Matt Kincaid ran a house painting business the summer after his junior year of college.
The Hanford High School graduate hired several friends, including his longtime pal Seth.
They kept plenty busy.
Kincaid didn’t sleep much, regularly logging 15-hour days. “But,” he later wrote of that period, “running a business for the first time was exhilarating.”
Then, “fast-forward six years.”
Kincaid and Seth had just finished a summer league basketball game, when Seth said he wanted to talk.
“Something has been bothering me for a long time,” he told Kincaid, asking why they hadn’t used a special moss-killing primer on the sweet old lady’s house that summer years ago, as promised.
Kincaid felt a pit in his stomach. He didn’t know. He must have forgotten.
Kincaid writes about that conversation in his acclaimed new book Permission to Speak Freely. Co-authored by Doug Crandall, it centers on the idea that candid communication is key to success in business and in life — and that it’s the leader’s responsibility to cultivate.
That summer in college, Kincaid hadn’t done that, the book says.
“(Kincaid) should have said to Seth explicitly: ‘You can speak freely to me. I sincerely mean it. Say anything. Anytime,’ ” it says.
Permission to Speak Freely came out in March.
It’s published by Berrett-Koehler Publishers and is available around the U.S. and the world.
It’s available in bookstores, including Barnes & Noble in Kennewick, and also online. A deal even is in place to bring the book to China.
Kincaid, 37, who lives with his wife, Alaina, and three children in Richland, is excited to share it.
“I think it’s an important message, and I think if people read it, they’ll like it,” he said.
Kincaid was a three-sport athlete at Hanford High in Richland, graduating in 1998. He went on to Gonzaga University, playing on its basketball team.
Kincaid earned bachelor’s and master’s degrees in business from Gonzaga, as well as a doctorate in leadership studies.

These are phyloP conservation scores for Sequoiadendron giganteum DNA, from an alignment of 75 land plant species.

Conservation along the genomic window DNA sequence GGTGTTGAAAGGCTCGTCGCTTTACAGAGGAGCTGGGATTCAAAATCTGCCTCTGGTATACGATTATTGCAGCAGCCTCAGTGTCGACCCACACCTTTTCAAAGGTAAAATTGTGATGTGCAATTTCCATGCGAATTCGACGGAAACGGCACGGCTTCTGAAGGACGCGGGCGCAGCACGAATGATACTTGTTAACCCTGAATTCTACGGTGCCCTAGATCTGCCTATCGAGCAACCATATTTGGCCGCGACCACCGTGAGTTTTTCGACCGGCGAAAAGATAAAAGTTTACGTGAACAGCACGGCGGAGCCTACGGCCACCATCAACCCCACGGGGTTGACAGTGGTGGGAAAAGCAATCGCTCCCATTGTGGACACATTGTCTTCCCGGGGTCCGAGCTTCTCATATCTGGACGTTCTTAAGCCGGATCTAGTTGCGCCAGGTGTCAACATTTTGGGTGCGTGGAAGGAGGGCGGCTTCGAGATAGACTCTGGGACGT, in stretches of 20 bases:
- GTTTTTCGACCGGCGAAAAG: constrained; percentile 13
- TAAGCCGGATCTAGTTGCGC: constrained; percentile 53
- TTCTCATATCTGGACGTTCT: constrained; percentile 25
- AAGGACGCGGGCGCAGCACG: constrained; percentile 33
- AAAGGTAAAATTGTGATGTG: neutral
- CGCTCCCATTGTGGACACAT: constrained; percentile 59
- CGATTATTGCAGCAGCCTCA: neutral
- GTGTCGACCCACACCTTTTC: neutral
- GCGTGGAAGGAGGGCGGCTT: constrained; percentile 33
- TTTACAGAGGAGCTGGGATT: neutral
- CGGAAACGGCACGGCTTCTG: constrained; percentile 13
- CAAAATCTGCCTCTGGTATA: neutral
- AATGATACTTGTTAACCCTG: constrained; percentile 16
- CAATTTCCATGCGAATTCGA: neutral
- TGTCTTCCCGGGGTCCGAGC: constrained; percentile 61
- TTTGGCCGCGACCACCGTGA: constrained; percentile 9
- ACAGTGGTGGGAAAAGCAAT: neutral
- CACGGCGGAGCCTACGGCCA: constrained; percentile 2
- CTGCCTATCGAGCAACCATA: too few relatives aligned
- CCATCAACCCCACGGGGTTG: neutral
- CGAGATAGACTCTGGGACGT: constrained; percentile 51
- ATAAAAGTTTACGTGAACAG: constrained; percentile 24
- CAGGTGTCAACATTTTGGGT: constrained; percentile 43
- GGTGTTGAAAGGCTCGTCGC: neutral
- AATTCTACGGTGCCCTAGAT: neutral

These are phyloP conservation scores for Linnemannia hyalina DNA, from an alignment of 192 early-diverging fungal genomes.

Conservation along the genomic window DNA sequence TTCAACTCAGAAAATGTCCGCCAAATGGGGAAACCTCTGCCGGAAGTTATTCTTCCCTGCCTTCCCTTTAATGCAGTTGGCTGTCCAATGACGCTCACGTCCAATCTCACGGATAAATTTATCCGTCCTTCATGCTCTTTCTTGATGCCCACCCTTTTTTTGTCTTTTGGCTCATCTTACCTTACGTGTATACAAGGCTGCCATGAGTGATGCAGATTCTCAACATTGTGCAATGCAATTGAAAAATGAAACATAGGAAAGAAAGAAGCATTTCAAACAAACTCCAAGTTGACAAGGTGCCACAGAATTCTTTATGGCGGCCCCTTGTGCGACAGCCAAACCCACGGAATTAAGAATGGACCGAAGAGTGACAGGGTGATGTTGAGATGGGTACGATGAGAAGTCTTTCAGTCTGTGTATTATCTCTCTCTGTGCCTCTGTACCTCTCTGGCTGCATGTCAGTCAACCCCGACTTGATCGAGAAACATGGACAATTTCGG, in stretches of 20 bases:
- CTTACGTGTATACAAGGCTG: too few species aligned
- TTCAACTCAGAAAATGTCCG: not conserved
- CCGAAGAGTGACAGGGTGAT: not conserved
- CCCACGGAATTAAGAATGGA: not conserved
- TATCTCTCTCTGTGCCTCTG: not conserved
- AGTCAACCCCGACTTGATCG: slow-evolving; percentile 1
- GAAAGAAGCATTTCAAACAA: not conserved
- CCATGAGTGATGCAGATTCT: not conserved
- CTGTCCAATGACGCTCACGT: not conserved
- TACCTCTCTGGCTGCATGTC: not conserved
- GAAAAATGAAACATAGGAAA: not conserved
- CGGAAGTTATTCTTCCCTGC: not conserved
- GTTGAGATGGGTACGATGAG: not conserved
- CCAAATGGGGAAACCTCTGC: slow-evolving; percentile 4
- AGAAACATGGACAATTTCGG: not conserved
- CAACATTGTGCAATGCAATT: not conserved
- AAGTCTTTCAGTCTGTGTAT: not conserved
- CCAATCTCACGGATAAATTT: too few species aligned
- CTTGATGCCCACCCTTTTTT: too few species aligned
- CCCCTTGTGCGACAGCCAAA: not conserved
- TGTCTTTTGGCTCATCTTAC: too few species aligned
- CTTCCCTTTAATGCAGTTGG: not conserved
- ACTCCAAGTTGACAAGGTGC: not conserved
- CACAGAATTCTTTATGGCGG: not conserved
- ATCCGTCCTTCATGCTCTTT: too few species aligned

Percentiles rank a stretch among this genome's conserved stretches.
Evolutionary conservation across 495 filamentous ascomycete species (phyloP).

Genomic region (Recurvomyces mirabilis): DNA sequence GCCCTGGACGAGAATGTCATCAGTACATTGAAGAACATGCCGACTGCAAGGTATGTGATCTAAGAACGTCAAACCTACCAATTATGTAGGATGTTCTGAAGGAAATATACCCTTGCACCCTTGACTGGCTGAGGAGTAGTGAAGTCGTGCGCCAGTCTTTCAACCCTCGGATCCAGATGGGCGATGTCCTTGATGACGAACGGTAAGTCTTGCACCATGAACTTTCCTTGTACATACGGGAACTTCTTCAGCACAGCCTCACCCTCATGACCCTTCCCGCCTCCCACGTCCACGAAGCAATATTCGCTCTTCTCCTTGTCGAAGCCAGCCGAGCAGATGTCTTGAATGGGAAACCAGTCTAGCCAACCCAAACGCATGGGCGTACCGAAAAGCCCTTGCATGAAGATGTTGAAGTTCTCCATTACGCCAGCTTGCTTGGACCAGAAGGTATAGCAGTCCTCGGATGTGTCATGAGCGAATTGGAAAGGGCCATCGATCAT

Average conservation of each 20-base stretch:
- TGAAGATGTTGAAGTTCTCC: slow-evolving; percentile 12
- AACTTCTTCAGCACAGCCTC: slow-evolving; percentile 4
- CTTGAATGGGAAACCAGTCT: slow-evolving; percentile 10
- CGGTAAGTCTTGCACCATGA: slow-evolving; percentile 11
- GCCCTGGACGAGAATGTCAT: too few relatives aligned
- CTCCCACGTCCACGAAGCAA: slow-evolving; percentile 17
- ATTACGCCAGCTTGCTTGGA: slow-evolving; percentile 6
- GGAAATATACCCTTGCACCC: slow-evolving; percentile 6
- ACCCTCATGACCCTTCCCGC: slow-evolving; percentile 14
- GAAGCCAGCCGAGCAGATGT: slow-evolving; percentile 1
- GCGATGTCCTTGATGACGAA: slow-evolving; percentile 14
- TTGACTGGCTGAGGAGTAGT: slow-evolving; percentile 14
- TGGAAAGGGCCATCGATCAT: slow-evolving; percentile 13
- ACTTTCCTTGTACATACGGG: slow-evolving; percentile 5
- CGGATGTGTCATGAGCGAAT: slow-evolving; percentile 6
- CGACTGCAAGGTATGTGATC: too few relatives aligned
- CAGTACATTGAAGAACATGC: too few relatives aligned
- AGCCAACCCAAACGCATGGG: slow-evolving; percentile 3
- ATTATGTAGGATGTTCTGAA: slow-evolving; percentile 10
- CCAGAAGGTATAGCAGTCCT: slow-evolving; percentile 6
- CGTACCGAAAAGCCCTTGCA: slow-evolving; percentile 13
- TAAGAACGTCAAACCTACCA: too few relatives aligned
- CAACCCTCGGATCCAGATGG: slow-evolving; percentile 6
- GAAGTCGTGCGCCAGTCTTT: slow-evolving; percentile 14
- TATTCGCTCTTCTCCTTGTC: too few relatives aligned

He taught for several years at Columbia Basin College, serving as chairman of the business department. He’s now part of the faculty of Heritage University.
He also runs a leadership development firm with Crandall called Blue Rudder.
Crandall lives in Issaquah now, but spent several years in the Tri-Cities. He’s an Army veteran who taught at the U.S. Military Academy at West Point.
He has another high-profile book to his name: He co-wrote Hope Unseen with Pasco native Scott Smiley, the Army’s first active-duty blind officer.
Kincaid and Crandall met several years back and a partnership quickly blossomed.
Together, they wrote the leadership book Say Anything, publishing it themselves.
While self-published books often get little attention and rack up few sales, theirs found praise and an audience.
They revised and re-worked it into Permission to Speak Freely, adding new stories and material.
The book is filled with personal anecdotes, like the one about Kincaid’s painting business, plus research, tips and tools.
Shann Ray Ferch, a Gonzaga professor and American Book Award winner, wrote the foreword.
“Give this book a transformative read. Let this book transform you,” Ferch wrote. “See this book transform those around you with a new vision, far-reaching and filled with the kind of legitimate power that creates rather than degrades, and sees us through the darkness to the light of a new dawn.”
Kincaid has heard not only from people in the corporate world, but from coaches and parents, saying the message of Permission to Speak Freely has helped them, he said.
That’s meaningful to him. It’s why he’s excited to share the book.
“It’s a message Doug and I both deeply believe in, and we know it matters and it can make people’s lives better,” Kincaid said. “And so to have it accessible to people feels like a good thing.”